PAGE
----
That is why I and others are so deeply worried about Japan. The level of denial is majestic. The newly nominated governor of the Bank of Japan, Haruhiko Kuroda, has openly espoused the printing of money and monetization of debt. And Kikuo Iwata, one of the governments nominees for central bank deputy governor, said the Bank of Japan should buy longer-term bonds to help it achieve a two-percent inflation target.
They both suggest that the monetization planned for 2014 under the old regime could be accelerated into the present. As if to reinforce the perception that Japan can borrow an infinite amount of money, the yield on Japans ten-year bond has fallen to 0.585%, the lowest in a decade. If the bond market is so compliant in the face of imminent massive monetization, what could possibly go wrong? The amount of debt Japan has amassed has now topped one quadrillion yen. Not trillion with a T but quadrillion with a Q, which letter coincidentally also begins the word questionable. You can see for yourself how confident bond buyers are, in this chart:
Infinite means without limit. If Japan can borrow such sums at a 240% debt-to-GDP ratio, the thinking surely goes, the US can borrow a few trillion more or perhaps even an infinite number of trillions. And we have such a long way to go before we even get to a quadrillion!
I warned in Endgame two years ago that the markets could lose patience in 2014 if they do not see a serious attempt to curtail the US deficit. The recent gold standard for a bearish mindset, my friend Nouriel Roubini, told me he thinks I am being too pessimistic we can probably get through to 2015.
If we do indeed see some movement toward deficit reduction, then our date with destiny can be postponed for quite some time. If over time we can bring the deficit back to below nominal GDP, a true debt crisis can be averted. If pressed, I am sure Mayor Bloomberg would now express regret at using the words infinite and debt in the same sentence. I doubt he actually believes what he said; rather (I generously assume), he was trying to make the point that the current sequestration will not bring on a debt crisis.
Until we get enough leaders to press the point, leaders like Simpson and Bowles, et al., we will dig an ever-deeper hole for our children; and if we dont stop digging pretty soon, we will find ourselves in that hole. Past performance is not indicative of future results: it is not preposterous to think there might be limits.
Austerity will not happen. BANG will happen.
The leaders of the free world are pathetic.
Those of us who vote them in are pathetic.
People blame our politicians, but in fact, the source of this problem is the Federal Reserve, who enables them. The FED was the first progressive institution established and the cornerstone of progressive plans for Gov’t.
If the FED didn’t exist, it would be impossible for the US Gov’t to run $1 Trillion deficits forever into the future. It would be impossible for the Left to fund 1000 hated programs from Obamacare to Planned Parenthood. The Gov’t would not be able to steal your wages and savings nor would they be able to steal productivity increases in the economy via inflation.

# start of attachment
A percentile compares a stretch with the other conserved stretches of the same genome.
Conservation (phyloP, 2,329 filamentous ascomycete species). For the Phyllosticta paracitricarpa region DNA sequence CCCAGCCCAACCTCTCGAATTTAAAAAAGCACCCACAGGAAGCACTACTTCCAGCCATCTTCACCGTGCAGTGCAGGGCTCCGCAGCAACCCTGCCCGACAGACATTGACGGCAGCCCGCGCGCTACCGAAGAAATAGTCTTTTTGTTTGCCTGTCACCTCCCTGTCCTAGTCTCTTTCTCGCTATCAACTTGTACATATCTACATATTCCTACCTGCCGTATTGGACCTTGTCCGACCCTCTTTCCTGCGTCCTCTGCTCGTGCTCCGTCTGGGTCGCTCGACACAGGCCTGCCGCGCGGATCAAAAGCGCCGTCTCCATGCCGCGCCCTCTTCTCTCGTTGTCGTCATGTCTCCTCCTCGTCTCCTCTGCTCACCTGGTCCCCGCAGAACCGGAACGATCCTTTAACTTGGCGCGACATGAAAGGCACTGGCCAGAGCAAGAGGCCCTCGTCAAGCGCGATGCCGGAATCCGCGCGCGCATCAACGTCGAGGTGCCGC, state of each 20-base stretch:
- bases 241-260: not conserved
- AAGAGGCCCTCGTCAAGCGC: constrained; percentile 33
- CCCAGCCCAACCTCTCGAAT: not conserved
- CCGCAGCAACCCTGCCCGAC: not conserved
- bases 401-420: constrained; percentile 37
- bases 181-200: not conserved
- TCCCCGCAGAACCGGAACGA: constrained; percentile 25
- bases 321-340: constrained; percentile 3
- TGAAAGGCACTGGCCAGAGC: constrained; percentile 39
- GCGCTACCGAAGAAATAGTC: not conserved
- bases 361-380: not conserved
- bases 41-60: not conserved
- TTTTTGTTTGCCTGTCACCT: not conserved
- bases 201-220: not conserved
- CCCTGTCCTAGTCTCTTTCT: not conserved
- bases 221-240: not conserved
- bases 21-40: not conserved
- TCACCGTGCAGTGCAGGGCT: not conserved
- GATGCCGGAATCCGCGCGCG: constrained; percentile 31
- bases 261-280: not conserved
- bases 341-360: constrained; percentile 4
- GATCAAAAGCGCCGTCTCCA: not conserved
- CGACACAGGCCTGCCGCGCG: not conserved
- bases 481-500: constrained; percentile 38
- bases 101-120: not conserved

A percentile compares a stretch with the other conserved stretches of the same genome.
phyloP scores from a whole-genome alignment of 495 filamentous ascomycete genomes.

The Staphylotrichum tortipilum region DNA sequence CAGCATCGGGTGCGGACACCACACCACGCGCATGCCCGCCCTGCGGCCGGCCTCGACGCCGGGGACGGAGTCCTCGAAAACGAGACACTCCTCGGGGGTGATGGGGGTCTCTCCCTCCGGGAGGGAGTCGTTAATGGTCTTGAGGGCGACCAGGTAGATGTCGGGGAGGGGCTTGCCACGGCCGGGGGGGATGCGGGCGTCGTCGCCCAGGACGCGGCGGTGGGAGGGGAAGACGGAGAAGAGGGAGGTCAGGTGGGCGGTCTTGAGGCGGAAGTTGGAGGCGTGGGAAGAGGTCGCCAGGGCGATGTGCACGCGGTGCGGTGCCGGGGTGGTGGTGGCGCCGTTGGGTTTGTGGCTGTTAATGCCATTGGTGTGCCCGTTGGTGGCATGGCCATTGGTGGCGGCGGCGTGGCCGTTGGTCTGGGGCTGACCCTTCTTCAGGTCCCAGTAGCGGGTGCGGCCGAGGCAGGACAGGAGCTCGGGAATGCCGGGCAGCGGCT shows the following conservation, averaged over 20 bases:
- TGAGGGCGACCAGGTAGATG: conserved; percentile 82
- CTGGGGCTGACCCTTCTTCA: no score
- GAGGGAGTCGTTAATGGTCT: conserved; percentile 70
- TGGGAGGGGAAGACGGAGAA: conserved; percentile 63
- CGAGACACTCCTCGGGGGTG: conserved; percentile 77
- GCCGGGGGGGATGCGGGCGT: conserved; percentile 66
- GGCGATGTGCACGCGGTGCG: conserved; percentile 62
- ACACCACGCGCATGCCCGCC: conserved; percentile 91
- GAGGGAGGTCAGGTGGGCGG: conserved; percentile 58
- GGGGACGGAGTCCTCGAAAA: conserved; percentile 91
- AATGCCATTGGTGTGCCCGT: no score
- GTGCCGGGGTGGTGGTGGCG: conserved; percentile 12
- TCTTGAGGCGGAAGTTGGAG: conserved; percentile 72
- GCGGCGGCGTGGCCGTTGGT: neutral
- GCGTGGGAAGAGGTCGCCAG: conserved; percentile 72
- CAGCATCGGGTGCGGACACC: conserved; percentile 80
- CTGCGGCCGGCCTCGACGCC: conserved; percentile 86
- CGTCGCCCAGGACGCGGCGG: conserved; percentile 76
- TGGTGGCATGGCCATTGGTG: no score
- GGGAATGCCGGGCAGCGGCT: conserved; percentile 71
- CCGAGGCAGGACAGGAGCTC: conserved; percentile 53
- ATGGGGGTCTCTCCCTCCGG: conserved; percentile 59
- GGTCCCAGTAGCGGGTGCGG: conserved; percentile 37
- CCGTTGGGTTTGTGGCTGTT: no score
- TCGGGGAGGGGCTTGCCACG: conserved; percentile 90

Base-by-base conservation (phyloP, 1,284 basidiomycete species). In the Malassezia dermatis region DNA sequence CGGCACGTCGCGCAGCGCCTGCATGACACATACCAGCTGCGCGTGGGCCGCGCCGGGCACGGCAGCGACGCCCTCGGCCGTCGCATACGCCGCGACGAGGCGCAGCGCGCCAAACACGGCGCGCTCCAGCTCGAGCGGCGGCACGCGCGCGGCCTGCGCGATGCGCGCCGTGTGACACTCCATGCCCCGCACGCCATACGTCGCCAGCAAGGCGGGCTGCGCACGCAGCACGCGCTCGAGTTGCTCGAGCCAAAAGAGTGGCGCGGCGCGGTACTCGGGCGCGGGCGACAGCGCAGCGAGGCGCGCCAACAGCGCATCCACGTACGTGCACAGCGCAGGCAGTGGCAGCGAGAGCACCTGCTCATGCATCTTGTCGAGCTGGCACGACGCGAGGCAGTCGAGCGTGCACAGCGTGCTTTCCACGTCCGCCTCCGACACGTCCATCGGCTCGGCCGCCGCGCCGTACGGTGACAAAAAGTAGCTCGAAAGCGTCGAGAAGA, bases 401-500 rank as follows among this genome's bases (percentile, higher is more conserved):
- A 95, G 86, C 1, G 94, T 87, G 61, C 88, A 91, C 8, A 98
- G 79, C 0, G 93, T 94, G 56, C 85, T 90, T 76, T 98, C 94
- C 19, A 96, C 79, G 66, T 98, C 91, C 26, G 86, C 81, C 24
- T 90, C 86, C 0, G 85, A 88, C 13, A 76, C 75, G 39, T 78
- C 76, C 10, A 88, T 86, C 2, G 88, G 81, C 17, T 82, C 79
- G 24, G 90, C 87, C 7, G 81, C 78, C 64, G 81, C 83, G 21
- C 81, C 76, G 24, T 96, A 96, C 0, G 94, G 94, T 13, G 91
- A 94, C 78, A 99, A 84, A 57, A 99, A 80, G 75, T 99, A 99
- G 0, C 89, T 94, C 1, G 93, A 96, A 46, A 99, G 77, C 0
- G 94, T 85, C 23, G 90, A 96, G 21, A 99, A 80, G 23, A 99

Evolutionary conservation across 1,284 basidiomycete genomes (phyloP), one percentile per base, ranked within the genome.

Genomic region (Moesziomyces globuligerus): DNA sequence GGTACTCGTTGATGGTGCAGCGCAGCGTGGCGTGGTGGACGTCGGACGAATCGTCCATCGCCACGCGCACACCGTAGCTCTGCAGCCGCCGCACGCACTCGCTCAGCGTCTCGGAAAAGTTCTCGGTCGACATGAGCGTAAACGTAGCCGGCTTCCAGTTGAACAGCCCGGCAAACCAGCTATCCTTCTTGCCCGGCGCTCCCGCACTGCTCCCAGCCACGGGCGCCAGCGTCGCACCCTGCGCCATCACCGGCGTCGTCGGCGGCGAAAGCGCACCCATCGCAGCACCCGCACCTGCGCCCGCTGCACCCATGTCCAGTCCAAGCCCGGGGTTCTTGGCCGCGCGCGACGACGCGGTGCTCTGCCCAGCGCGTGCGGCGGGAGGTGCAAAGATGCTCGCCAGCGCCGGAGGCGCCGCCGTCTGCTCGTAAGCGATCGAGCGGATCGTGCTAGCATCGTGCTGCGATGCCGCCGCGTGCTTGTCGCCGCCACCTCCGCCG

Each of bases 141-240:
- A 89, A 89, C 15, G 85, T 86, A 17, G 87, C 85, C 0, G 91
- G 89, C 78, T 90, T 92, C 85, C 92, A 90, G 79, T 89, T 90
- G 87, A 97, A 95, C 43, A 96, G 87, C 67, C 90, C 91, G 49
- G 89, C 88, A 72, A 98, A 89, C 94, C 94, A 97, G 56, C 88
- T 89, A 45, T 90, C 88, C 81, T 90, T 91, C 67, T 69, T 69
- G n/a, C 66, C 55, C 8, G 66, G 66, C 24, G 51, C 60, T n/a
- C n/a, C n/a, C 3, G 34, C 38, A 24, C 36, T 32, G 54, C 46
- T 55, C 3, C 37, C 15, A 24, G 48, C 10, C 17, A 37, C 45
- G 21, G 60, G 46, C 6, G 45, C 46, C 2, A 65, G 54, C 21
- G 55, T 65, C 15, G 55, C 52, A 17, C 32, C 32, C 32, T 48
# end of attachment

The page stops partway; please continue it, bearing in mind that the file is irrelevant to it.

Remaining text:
There obviously are limits, the question is when will we hit them.
Fiscal conservatives have the “boy who cried wolf” problem here. We’ve been crying for decades that debt will kill us. And of course it hasn’t. Yet. So people stop paying attention to the cries.
What nobody ever remembers about the story is that the wolf eventually DID show up and then he killed all the villagers’ livestock. They’re the ones who were the butt of the “joke.”
An infinite amount of money...
Any math folks in here?
If a dollar represents 1 “share”, how much is that share worth if there are an infinite amount of dollars?
1 / infinity... hmmm... what could that be?
What a godless sleaze. Democrats think like con-men, and we are the 'rubes'.
Alternatively, if all the grains of sand on all the beaches of the world were made of gold instead of silicon, what would gold be worth?
That’s not a fair question for two reasons. You are using logic with a factor of politicians inferred. The two do not mix.
What’s the quote I’m thinking of? “Give me a lever long enough something something something.”
As much as I dislike this guy, he hit on the truth in this case.
16 Trillion truly is an unimaginably infinite amount of money. What's the diff between 16, or 18, or 20 Trillion Dollars?
IMHO, like a drunk in a bar, the gov't will keep running up the tab. UNTIL, someone cuts them off. And the results in either case won't be pretty.
Without a defined end game (something both sides are afraid to commit to) this can't end well.
Survivor of Mexican Peso Devaluation: Read the Writing on the Wall, Extricate Yourselves From Your US Dollar Positions!
Thanks for posting
“Give me a lever long enough and a fulcrum on which to place it, and I shall move the world.” - Archimedes
Uh the rest of the world is on to us. Most of the U S debt is now being bought by the Fed, not China, not Japan, not Brazil, etc etc.
THAT can’t go on infinitely . We’re like someone who jumped off a 100 story building, just passed the 10 th floor and thinks “ so far so good”.....
I’ll tell you what the defined end game is.
The US becomes oil independent. That’s going to happen in 10 years or so. Plus the USA now has an extra 50-100 trillion dollars worth of hydrocarbons backing the dollar.
That oncoming reality has already shifted central banking and military strategic thinking around the world.
The dems are going to get away with their borrowing without ever knowing why.
Bloomberg doesn’t know what he’s talking about.
Equating our government to a drunk in a bar is apropos.